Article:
The Obama Administration unveiled a new program on Wednesday to bring internet access to hundreds of thousands of low-income Americans, a segment of the population increasingly left behind as digital technology rushes forward.
The pilot program, ConnectHome, is launching in 27 cities across the country as well as the the Choctaw Nation of Oklahoma, connecting 275,000 publicly assisted households and nearly 200,000 children.
"For too many communities, high-speed broadband internet is either unaffordable or simply unavailable," Tom Kalil, a deputy director for the White House office of Science and Technology Policy, said in a call with reporters. According to Kalil, less than half of the poorest quintile of American homes have access to the web — a startling figure that contributes to what's known as the "homework gap," the disparity between young students who can complete online assignments at home and those who cannot.
The project is a joint effort between the U.S. Department of Housing and Urban Development, various city officials, and eight internet service providers — including Google Fiber, Sprint, and Cox — which will be contributing free or low-cost broadband access. Other businesses in the public-private partnership, like GitHub and Best Buy, will offer computer training and digital literacy programs.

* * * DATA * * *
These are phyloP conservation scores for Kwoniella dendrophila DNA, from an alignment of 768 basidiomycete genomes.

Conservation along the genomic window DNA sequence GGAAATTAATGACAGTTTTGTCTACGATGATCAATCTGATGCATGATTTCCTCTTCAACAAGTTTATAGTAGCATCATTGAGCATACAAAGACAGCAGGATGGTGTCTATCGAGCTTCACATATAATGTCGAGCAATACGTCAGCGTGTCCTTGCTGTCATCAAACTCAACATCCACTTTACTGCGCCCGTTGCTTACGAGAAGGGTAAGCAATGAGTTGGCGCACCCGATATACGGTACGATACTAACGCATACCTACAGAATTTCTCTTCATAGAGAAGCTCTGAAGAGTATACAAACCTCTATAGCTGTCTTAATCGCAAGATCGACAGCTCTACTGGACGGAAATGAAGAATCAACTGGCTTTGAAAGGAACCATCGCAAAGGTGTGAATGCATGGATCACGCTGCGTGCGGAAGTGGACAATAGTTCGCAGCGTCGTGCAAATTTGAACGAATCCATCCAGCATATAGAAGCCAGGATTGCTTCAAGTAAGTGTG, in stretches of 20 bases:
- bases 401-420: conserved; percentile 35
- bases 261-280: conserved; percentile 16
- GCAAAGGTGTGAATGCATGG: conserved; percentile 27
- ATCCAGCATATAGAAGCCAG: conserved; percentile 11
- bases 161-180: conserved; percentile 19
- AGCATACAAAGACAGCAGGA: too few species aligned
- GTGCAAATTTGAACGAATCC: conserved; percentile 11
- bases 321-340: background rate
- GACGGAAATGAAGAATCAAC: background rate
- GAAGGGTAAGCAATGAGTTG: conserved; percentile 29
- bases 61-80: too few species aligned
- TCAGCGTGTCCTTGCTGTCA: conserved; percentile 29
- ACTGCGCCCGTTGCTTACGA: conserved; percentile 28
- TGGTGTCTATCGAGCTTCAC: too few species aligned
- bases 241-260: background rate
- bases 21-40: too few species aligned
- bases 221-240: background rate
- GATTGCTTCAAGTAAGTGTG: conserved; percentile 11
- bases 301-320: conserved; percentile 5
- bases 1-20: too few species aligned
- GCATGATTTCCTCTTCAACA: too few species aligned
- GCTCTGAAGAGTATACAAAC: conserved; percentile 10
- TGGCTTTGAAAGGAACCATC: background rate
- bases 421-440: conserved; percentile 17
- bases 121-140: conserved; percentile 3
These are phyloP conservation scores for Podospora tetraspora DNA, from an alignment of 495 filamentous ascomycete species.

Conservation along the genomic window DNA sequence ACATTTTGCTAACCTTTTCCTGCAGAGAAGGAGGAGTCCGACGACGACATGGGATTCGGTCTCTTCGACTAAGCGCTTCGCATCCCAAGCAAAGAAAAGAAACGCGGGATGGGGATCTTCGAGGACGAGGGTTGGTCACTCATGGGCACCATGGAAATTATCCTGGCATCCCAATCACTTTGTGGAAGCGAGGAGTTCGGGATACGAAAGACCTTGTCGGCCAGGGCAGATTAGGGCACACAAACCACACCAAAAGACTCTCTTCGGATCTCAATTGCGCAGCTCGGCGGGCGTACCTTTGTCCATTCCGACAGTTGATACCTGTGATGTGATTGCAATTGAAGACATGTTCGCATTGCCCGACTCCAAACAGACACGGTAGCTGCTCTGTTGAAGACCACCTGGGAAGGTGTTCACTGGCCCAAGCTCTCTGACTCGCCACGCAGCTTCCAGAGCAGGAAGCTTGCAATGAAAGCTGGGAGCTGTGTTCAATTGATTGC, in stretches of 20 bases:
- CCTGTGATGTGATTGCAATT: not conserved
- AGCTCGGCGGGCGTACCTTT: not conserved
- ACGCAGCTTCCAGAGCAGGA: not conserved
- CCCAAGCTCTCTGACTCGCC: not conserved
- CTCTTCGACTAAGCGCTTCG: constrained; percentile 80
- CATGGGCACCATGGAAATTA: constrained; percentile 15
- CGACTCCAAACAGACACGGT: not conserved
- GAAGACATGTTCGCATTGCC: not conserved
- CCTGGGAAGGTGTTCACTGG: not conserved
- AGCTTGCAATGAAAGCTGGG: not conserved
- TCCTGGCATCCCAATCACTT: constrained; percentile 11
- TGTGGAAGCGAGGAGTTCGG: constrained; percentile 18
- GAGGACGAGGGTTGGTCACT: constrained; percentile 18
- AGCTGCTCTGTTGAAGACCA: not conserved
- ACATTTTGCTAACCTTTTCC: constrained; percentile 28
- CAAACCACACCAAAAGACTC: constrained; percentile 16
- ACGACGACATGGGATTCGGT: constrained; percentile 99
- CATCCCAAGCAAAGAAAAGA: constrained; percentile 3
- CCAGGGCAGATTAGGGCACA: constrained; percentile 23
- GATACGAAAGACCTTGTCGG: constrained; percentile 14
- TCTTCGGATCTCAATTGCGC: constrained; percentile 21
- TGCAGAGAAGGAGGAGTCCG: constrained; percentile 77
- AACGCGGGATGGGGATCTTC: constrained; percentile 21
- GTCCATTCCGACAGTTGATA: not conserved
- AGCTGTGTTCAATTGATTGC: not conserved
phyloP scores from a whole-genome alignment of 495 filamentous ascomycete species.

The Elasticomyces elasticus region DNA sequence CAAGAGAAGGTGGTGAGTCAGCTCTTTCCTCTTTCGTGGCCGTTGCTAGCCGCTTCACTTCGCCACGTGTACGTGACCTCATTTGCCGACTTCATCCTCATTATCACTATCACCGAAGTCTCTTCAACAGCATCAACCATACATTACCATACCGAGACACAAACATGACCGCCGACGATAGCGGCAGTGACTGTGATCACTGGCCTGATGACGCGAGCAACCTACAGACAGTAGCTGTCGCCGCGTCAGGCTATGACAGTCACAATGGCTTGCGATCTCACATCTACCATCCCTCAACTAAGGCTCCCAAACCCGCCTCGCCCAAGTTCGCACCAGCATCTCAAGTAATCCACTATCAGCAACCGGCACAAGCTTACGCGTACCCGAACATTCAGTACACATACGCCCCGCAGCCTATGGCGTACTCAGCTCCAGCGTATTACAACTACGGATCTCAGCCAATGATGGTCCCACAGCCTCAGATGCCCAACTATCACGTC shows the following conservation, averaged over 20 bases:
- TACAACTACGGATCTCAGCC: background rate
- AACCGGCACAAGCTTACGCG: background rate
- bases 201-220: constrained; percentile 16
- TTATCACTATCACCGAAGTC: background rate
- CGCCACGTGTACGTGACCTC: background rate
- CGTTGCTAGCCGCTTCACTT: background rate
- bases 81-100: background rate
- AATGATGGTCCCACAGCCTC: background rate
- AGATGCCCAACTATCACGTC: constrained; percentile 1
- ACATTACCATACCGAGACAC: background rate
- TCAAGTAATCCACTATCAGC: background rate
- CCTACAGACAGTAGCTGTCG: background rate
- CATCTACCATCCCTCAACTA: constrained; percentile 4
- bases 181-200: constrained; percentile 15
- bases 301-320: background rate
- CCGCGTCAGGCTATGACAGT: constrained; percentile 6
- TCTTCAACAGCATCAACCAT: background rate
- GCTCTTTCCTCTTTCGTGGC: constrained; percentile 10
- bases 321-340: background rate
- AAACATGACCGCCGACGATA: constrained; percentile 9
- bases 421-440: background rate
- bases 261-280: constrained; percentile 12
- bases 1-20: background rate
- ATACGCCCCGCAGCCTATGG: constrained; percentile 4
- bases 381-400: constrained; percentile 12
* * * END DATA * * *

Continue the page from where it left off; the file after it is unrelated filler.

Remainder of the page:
One of the goals of ConnectHome is to equip traditionally marginalized communities with the skills to get jobs in IT, a sector that's desperate for new hires as the traditional college pipeline isn't satisfying recruitment needs. "In the country there's 5 million jobs open right now, and half a million of those jobs are in the tech sector," said U.S. Chief Technology Officer Megan Smith. Smith said these openings are in a wide variety of industries, scattered throughout the country. And perhaps more importantly, the IT positions pay 50% more than the average private sector job, making them a crucial mechanism for "pulling people into the middle class," she said.
Obama's efforts to expand web access amplify those of the Federal Communications Commission. In a speech last month, FCC Chair Tom Wheeler compared the rollout of high-speed broadband to the sprawling rail-lines and telegraph networks that transformed American society. The Commission also recently voted to consider a proposal that would extend broadband subsidies to the poor.